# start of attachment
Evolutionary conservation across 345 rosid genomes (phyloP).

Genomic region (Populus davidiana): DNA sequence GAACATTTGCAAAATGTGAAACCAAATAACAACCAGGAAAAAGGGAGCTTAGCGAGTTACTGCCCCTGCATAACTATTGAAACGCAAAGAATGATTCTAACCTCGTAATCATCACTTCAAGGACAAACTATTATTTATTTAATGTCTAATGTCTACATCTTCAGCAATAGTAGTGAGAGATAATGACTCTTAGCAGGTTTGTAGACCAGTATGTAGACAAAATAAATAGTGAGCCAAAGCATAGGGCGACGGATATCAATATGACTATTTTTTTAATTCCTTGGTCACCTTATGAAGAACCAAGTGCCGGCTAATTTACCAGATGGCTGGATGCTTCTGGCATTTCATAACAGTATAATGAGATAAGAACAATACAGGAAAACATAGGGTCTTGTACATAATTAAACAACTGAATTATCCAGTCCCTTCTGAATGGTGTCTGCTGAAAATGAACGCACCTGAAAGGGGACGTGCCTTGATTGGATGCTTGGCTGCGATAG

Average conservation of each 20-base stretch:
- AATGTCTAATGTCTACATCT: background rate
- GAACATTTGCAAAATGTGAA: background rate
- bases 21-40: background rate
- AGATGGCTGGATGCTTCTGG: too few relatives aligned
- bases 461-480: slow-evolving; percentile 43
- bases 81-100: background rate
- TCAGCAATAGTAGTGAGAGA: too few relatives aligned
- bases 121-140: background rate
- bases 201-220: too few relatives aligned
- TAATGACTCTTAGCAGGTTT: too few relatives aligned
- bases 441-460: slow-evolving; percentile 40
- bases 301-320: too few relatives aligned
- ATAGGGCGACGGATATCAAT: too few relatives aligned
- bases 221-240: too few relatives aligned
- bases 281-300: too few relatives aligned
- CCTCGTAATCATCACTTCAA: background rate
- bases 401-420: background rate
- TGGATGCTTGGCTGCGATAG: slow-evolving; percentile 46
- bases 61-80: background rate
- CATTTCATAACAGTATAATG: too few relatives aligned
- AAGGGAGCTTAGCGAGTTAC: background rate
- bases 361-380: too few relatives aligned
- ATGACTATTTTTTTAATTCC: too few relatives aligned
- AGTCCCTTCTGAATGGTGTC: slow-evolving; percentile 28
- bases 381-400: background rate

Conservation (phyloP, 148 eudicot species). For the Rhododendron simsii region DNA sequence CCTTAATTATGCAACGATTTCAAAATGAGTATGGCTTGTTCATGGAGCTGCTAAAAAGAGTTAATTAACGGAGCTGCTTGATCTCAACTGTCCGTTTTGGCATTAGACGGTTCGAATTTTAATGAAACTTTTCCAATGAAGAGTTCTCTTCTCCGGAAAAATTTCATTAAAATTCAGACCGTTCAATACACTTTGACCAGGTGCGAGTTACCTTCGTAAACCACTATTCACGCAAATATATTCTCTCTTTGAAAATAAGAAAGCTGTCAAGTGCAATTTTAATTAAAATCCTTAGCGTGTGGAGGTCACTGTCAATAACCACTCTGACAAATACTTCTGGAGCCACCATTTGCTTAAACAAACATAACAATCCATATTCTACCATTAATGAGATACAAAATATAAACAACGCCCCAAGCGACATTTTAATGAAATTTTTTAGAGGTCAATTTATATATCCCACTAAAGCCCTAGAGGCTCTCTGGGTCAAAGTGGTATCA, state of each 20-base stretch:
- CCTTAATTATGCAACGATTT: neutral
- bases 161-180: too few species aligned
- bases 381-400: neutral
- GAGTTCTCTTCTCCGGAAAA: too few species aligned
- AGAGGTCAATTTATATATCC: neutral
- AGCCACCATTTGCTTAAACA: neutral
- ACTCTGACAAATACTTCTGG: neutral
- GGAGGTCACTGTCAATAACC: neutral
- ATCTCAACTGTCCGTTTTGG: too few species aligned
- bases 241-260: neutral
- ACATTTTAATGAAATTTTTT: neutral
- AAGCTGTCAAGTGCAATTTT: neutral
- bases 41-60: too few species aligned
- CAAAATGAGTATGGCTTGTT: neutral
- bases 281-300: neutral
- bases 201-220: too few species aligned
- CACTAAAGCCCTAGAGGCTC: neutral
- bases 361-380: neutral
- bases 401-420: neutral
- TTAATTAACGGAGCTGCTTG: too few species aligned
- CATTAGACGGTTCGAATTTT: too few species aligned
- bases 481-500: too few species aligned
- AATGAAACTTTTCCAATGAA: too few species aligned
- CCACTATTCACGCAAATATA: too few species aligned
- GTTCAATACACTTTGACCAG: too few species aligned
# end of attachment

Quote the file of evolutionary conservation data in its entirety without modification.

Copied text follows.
Evolutionary conservation across 345 rosid genomes (phyloP).

Genomic region (Populus davidiana): DNA sequence GAACATTTGCAAAATGTGAAACCAAATAACAACCAGGAAAAAGGGAGCTTAGCGAGTTACTGCCCCTGCATAACTATTGAAACGCAAAGAATGATTCTAACCTCGTAATCATCACTTCAAGGACAAACTATTATTTATTTAATGTCTAATGTCTACATCTTCAGCAATAGTAGTGAGAGATAATGACTCTTAGCAGGTTTGTAGACCAGTATGTAGACAAAATAAATAGTGAGCCAAAGCATAGGGCGACGGATATCAATATGACTATTTTTTTAATTCCTTGGTCACCTTATGAAGAACCAAGTGCCGGCTAATTTACCAGATGGCTGGATGCTTCTGGCATTTCATAACAGTATAATGAGATAAGAACAATACAGGAAAACATAGGGTCTTGTACATAATTAAACAACTGAATTATCCAGTCCCTTCTGAATGGTGTCTGCTGAAAATGAACGCACCTGAAAGGGGACGTGCCTTGATTGGATGCTTGGCTGCGATAG

Average conservation of each 20-base stretch:
- AATGTCTAATGTCTACATCT: background rate
- GAACATTTGCAAAATGTGAA: background rate
- bases 21-40: background rate
- AGATGGCTGGATGCTTCTGG: too few relatives aligned
- bases 461-480: slow-evolving; percentile 43
- bases 81-100: background rate
- TCAGCAATAGTAGTGAGAGA: too few relatives aligned
- bases 121-140: background rate
- bases 201-220: too few relatives aligned
- TAATGACTCTTAGCAGGTTT: too few relatives aligned
- bases 441-460: slow-evolving; percentile 40
- bases 301-320: too few relatives aligned
- ATAGGGCGACGGATATCAAT: too few relatives aligned
- bases 221-240: too few relatives aligned
- bases 281-300: too few relatives aligned
- CCTCGTAATCATCACTTCAA: background rate
- bases 401-420: background rate
- TGGATGCTTGGCTGCGATAG: slow-evolving; percentile 46
- bases 61-80: background rate
- CATTTCATAACAGTATAATG: too few relatives aligned
- AAGGGAGCTTAGCGAGTTAC: background rate
- bases 361-380: too few relatives aligned
- ATGACTATTTTTTTAATTCC: too few relatives aligned
- AGTCCCTTCTGAATGGTGTC: slow-evolving; percentile 28
- bases 381-400: background rate

Conservation (phyloP, 148 eudicot species). For the Rhododendron simsii region DNA sequence CCTTAATTATGCAACGATTTCAAAATGAGTATGGCTTGTTCATGGAGCTGCTAAAAAGAGTTAATTAACGGAGCTGCTTGATCTCAACTGTCCGTTTTGGCATTAGACGGTTCGAATTTTAATGAAACTTTTCCAATGAAGAGTTCTCTTCTCCGGAAAAATTTCATTAAAATTCAGACCGTTCAATACACTTTGACCAGGTGCGAGTTACCTTCGTAAACCACTATTCACGCAAATATATTCTCTCTTTGAAAATAAGAAAGCTGTCAAGTGCAATTTTAATTAAAATCCTTAGCGTGTGGAGGTCACTGTCAATAACCACTCTGACAAATACTTCTGGAGCCACCATTTGCTTAAACAAACATAACAATCCATATTCTACCATTAATGAGATACAAAATATAAACAACGCCCCAAGCGACATTTTAATGAAATTTTTTAGAGGTCAATTTATATATCCCACTAAAGCCCTAGAGGCTCTCTGGGTCAAAGTGGTATCA, state of each 20-base stretch:
- CCTTAATTATGCAACGATTT: neutral
- bases 161-180: too few species aligned
- bases 381-400: neutral
- GAGTTCTCTTCTCCGGAAAA: too few species aligned
- AGAGGTCAATTTATATATCC: neutral
- AGCCACCATTTGCTTAAACA: neutral
- ACTCTGACAAATACTTCTGG: neutral
- GGAGGTCACTGTCAATAACC: neutral
- ATCTCAACTGTCCGTTTTGG: too few species aligned
- bases 241-260: neutral
- ACATTTTAATGAAATTTTTT: neutral
- AAGCTGTCAAGTGCAATTTT: neutral
- bases 41-60: too few species aligned
- CAAAATGAGTATGGCTTGTT: neutral
- bases 281-300: neutral
- bases 201-220: too few species aligned
- CACTAAAGCCCTAGAGGCTC: neutral
- bases 361-380: neutral
- bases 401-420: neutral
- TTAATTAACGGAGCTGCTTG: too few species aligned
- CATTAGACGGTTCGAATTTT: too few species aligned
- bases 481-500: too few species aligned
- AATGAAACTTTTCCAATGAA: too few species aligned
- CCACTATTCACGCAAATATA: too few species aligned
- GTTCAATACACTTTGACCAG: too few species aligned